Health, Fitness & Sports Clubs
A Look at Trends in Health, Fitness & Sports Clubs
The International Health, Racquet & Sportsclub Association (IHRSA) reported a 2.3 percent growth in health club use in 2014 vs. 2013. More than 63 million Americans used a health club in 2014, the association said, and 54.1 million Americans belonged to at least one of the 34,460 health clubs nationwide. Membership has grown by 18.6 percent since 2008, and the total number of consumers has increased by 19.2 percent over the same time.
"For the second consecutive year, total health club visits surpassed 5 billion, an impressive mark for the industry," said Joe Moore, IHRSA's president and CEO. "By another measure, members frequented their health clubs for an all-time high of 103 visits, on average, in 2014. These numbers demonstrate the important role health clubs play in helping more and more Americans improve their overall health and well-being."
Indeed, fitness and health clubs occupy a unique place in the American landscape, and with obesity and the chronic illnesses it causes still a major concern, it should come as no surprise that the number of people looking to get fit is on the rise. In this section, we'll take a look at respondents who work for health, fitness and sports clubs.
While respondents generally are most likely to be from the Midwest, health club respondents were more likely to be from the Western states. Some 27 percent of health club respondents reported in from the West, while 24.3 percent were from the Midwest. The next largest group was from the South Central region (17.6 percent), followed by the Northeast (16.2 percent) and the South Atlantic (14.9 percent).
Health club respondents were more likely to be from suburban communities, with 60.8 percent reporting in from the suburbs. This compares with just 41.2 percent of non-health-club respondents. Another 21.6 percent of health club respondents said they were in rural areas, and 17.6 percent were in urban communities.
As might be expected, health club respondents were far more likely to report that they worked for private, for-profit organizations. Some 68.5 percent of health club respondents were with for-profit facilities, compared with 10.4 percent of non-health-club respondents. Another 17.8 percent of health club respondents were with public organizations, and 12.3 percent were with private nonprofit organizations.
On average, health club respondents manage 3.3 facilities. They were much more likely than other respondents to report that they manage three or fewer facilities. Some 87.7 percent of health club respondents manage three or fewer facilities, whereas 59.2 percent of non-health-club respondents manage three or fewer.
Health clubs were less likely than other respondents to form partnerships with other organizations. While 73 percent of health club respondents said they formed partnerships, some 86 percent of non-health-club respondents had done so. That said, health clubs are much more likely than non-health-club respondents to partner with corporate or local business, and with health care of medical facilities. Corporate or local businesses were the most common partner for health clubs, with 51.4 percent saying they had formed this type of partnership. This compares with 33.5 percent of non-health-club respondents. Likewise, 31.1 percent of health club respondents had partnered with health care or medical facilities, compared with 18.9 percent of non-health-care respondents. Other common partners for health clubs include local schools (36.5 percent of health clubs partner with them), local government (23 percent) and colleges and universities (20.3 percent).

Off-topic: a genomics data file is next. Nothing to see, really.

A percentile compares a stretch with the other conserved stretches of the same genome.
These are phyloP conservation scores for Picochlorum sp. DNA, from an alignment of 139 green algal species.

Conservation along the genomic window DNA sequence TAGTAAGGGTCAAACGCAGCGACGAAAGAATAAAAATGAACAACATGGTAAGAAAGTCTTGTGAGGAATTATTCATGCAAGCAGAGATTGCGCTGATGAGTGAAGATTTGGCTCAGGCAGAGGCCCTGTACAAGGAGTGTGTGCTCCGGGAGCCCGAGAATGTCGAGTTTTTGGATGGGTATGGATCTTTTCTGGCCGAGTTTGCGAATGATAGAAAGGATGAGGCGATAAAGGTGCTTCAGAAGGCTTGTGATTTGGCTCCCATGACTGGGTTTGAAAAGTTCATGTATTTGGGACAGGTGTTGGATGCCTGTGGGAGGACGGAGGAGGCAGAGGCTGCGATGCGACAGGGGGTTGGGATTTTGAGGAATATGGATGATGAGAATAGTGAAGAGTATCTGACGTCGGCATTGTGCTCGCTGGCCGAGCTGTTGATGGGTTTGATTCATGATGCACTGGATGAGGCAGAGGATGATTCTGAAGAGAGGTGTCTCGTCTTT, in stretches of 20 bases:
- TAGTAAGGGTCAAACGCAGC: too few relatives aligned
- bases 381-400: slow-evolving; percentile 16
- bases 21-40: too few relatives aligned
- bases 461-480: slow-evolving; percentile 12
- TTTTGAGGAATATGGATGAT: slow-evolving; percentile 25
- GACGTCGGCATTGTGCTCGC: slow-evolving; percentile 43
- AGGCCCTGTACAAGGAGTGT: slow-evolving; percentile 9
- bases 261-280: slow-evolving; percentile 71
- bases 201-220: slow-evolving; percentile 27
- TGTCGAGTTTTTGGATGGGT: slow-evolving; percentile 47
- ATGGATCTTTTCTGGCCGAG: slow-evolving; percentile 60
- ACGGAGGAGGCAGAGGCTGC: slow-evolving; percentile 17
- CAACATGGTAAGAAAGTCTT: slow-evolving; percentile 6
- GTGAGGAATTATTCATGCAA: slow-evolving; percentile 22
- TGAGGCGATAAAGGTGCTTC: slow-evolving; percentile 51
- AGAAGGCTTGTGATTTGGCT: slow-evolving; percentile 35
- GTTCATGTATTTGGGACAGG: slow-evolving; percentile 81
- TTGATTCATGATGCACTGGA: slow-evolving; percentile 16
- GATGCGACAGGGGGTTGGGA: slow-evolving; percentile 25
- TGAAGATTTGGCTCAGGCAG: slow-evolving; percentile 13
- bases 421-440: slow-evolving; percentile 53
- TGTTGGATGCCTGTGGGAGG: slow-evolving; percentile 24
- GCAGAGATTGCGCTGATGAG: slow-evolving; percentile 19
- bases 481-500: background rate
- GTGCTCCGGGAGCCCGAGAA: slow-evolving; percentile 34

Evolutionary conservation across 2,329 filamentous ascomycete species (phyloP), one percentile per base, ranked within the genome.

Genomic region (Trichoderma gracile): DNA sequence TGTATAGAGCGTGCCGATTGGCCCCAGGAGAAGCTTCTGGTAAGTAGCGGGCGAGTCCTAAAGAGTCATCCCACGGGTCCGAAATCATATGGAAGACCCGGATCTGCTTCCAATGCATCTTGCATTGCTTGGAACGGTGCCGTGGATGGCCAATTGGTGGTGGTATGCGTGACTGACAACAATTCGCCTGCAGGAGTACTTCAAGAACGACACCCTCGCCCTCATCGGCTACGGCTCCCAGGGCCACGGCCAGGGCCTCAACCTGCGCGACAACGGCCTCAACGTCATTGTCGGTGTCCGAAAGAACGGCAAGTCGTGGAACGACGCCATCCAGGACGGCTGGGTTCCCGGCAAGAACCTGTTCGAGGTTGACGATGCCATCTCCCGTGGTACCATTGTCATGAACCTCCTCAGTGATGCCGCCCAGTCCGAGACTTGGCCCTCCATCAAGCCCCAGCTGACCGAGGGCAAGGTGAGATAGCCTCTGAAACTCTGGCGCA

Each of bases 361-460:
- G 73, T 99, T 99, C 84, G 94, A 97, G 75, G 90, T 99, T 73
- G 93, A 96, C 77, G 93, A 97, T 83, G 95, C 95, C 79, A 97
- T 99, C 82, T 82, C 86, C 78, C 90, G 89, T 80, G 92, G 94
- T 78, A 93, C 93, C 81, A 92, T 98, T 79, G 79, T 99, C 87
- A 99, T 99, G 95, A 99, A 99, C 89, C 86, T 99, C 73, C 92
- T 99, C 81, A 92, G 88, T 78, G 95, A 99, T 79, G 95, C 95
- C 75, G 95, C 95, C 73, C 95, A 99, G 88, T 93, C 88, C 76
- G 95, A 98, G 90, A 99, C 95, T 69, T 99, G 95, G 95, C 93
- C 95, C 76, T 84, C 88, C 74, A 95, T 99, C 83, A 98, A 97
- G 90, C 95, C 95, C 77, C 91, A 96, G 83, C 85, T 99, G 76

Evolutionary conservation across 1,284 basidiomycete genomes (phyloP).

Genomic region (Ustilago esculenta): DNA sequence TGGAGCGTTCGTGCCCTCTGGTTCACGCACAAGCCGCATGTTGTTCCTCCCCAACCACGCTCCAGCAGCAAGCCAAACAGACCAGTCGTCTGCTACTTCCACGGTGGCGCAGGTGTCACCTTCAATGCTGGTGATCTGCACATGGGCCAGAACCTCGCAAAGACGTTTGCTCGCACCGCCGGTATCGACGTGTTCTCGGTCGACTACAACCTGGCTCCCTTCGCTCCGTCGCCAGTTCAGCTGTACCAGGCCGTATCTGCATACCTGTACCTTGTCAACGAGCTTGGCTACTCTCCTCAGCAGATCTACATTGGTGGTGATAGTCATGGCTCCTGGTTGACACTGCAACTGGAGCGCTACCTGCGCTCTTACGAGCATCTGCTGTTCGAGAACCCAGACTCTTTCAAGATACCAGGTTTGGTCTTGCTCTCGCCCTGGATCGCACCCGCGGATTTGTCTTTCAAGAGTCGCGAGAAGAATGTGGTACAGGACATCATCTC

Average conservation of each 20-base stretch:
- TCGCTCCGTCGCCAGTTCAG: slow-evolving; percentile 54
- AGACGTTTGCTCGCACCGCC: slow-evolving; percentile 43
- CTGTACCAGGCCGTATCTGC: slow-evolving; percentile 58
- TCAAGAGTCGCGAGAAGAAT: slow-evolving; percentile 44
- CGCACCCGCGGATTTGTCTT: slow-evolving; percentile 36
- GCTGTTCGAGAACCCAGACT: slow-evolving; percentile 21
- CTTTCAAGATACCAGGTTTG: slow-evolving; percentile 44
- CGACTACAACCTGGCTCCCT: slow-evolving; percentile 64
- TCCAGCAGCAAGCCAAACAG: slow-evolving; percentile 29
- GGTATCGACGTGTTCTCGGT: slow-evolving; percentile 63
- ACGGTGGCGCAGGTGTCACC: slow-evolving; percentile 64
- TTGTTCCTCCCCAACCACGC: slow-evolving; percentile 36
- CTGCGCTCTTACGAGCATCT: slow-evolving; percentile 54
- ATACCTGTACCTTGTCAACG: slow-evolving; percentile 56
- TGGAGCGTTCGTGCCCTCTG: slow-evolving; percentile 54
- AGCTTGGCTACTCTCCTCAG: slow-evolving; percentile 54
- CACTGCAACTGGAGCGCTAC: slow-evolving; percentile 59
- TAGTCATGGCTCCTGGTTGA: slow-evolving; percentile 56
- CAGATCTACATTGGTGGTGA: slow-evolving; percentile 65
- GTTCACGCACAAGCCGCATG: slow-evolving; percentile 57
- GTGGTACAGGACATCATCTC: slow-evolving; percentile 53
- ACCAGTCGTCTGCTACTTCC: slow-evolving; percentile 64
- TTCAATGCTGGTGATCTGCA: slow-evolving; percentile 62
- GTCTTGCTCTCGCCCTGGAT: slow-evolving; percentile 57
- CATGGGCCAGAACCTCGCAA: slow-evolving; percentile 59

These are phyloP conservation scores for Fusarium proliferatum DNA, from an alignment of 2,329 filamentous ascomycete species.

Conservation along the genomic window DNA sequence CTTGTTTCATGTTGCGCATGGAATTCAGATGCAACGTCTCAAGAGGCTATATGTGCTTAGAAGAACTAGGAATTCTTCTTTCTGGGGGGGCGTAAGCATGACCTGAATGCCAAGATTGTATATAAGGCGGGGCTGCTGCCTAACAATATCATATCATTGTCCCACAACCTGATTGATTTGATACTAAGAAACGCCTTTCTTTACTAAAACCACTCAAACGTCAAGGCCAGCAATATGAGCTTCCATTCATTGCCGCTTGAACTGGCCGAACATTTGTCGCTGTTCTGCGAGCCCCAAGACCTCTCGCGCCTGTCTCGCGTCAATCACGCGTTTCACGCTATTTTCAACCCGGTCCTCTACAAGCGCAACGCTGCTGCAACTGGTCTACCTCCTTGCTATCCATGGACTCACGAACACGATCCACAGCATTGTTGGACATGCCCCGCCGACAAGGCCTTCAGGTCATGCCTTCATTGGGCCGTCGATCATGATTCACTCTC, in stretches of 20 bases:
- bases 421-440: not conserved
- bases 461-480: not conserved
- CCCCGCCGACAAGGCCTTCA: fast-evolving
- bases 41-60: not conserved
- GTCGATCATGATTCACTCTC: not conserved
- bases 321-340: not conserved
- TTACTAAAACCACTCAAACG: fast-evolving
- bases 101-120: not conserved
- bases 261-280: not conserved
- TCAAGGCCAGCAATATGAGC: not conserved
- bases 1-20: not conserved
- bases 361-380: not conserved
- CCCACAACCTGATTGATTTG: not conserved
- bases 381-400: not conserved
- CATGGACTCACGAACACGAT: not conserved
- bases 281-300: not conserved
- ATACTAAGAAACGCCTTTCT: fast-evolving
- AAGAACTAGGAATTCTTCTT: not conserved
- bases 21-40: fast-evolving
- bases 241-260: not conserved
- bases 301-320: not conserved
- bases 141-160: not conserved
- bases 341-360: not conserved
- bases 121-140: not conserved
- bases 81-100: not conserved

When it comes to the primary audience served by their facilities, health club respondents are much more likely to report that they serve adults ages 19 to 64. Some 71.6 percent of health club respondents named this age group as their primary audience, compared with 15.9 percent of non-health-club respondents. Another 23 percent of health club respondents said their primary audience was all ages.
Revenues & Expenditures
After a significant increase to the percentage of health club respondents reporting increases in revenue in 2014, this year saw a drop. While 64.8 percent of health club respondents said their revenues increased from 2012 to 2013, just 45.2 percent reported that revenues increased from 2013 to 2014. Another 17.8 percent reported a decrease in revenues in that time period. (See Figure 51.) Looking forward, more than two-thirds (68.1 percent) of health club respondents expect revenues to increase from 2014 to 2015, and 61.5 percent expect to see increases in 2016.
Similarly, after reporting a significant increase in operating expenditures from fiscal 2012 to fiscal 2013, this year, health club respondents reported that their average annual operating expenses fell by 26.2 percent, dropping from $1,302,000 in fiscal 2013 to an average of $961,000 in 2014. They expect a slight increase to $974,000 in fiscal 2015. And, from 2014 to 2016, health club respondents project average operating expenses to increase by 5.8 percent to $1,017,000.